115.    In addition to the Structural Funds, the Cohesion Fund has been overwhelmingly successful in raising the economic performance of the beneficiary Member States. Indeed, Ireland, Spain and Portugal have managed to meet the convergence criteria for Economic and Monetary Union. The success has been such that it is impossible to justify the continued receipt of money from the Fund for the Cohesion countries, with the exception of Greece. If Member States have met the convergence criteria, how can continued cohesion funding be justified? We consider that those Member States which have joined the single currency should no longer be eligible for Cohesion Fund receipts, although we would recommend that these should be phased out in the period up to 2006, as should the Fund itself.

  116.    In the past, concern has been expressed about the arrangements for the management of the Cohesion Fund. Unlike the Structural Funds, Cohesion funding is transferred directly to Member States. We consider it essential that improved management arrangements are put in place to bring the financial control of the Cohesion Fund into line with that under the Structural Funds.


  117.    Although the proposals are a skilful attempt to prepare the ground for the accession of the much poorer Central and Eastern European Countries (CEECs), much of what is proposed for 2000-06 is about maintaining the Structural Funds broadly as they are at present. Little thought appears to have been given to the difficult questions of how the Funds might be deployed in the CEECs. The Commission and the Council should already be considering how the Funds need to be adapted to be effective in the CEECs.

  118.    The Commission's proposals are based on a working assumption that certain CEECs will accede to the EU in 2002 and the expenditure plans are framed accordingly. The Committee considers that the 2002 accession target is optimistic, and that the Commission should be asked to explain its current thinking on what will happen to the Structural Funds if, as is widely expected, enlargement occurs later than 2002.


  119.    The total amount of money which it is proposed to allocate to the Structural Funds is, by any measure, a significant sum. Funds of such a size need careful financial management. The Committee warmly welcomes the Commission's intention to improve the financial management of the Structural Funds. Past misuse of a small proportion of the Funds, identified by successive reports by the Court of Auditors, has given the impression of financial mismanagement which is out of proportion to the facts. But for many European citizens the Structural Funds and the Cohesion Fund are a large part of the public face of the European Union. For those communities which benefit from these Funds—and those which do not but which look enviously at those which do—it is important that their financial management is above reproach.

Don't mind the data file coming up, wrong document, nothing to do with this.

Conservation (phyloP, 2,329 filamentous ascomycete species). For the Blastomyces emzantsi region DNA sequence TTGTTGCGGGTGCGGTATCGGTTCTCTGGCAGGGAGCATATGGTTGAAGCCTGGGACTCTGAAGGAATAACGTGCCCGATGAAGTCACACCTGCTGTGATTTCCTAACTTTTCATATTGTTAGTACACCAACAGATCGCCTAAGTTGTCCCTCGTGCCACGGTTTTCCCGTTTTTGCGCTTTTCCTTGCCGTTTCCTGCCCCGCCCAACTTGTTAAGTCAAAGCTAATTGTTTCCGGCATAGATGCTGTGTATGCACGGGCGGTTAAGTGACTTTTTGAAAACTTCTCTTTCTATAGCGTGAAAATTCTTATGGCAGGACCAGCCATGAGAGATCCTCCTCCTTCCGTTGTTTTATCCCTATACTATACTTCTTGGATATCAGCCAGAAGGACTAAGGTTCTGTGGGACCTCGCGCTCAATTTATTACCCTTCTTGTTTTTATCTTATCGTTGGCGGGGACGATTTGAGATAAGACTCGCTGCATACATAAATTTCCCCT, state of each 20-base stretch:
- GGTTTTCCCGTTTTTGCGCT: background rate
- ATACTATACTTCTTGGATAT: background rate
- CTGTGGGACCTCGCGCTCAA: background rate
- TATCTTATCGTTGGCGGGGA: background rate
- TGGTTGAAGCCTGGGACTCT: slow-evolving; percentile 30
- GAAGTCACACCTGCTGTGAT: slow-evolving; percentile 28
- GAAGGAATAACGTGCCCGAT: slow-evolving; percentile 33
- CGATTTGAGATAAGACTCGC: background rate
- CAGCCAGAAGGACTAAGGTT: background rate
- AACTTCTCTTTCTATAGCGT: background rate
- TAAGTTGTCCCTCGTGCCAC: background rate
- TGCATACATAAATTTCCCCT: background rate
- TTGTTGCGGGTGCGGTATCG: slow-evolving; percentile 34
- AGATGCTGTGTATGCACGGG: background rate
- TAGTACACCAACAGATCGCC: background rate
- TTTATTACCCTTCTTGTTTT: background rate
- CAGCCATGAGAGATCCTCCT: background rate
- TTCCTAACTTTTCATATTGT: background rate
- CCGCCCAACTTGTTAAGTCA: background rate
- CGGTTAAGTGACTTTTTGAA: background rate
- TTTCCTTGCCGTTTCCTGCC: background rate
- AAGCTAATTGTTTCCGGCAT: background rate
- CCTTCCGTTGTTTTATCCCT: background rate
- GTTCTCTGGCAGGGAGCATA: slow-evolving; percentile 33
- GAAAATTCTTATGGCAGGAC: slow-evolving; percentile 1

120.    The simplification of the Funds, including the reduction in the number of initiatives and the streamlining of administrative procedures are likely of themselves to facilitate improved financial management.

  121.    We support the Commission's proposal to de-commit funds which have not been used within three years. This is probably the most important of the proposed changes to financial management put forward by the Commission as part of the present package. It would not only encourage the prompt use of funds by communities which are genuinely able to use them, but would also facilitate the Commission's own financial management.

  122.    We have serious doubts about the second of the Commission's key proposals, the 10 per cent "performance reserve" to reward good performance. This is a very large amount of money—more than the entire Cohesion Fund. We appreciate the good intention behind the proposal. But rewarding good financial management is usually fraught with difficulties. First, by its nature, any measure of good performance is bound to be subjective: what is "good" performance? Secondly, if the Funds are to be used to lasting effect, their emphasis should be on long-term results, not a succession of superficial quick fixes which the performance reserve would inevitably tend to encourage. Thirdly, we find it hard to see how the reserve could be made to apply to transnational programmes, including those spanning both sides of the Irish border, despite the obvious importance of such programmes. But above all, the Structural Funds and the Cohesion Fund should be allocated on the basis of need: the most needy areas will not necessarily be those who are best able to spend the funds speedily. We conclude that, despite its virtuous intention, the Commission's performance reserve proposal would be unworkable, and should be dropped.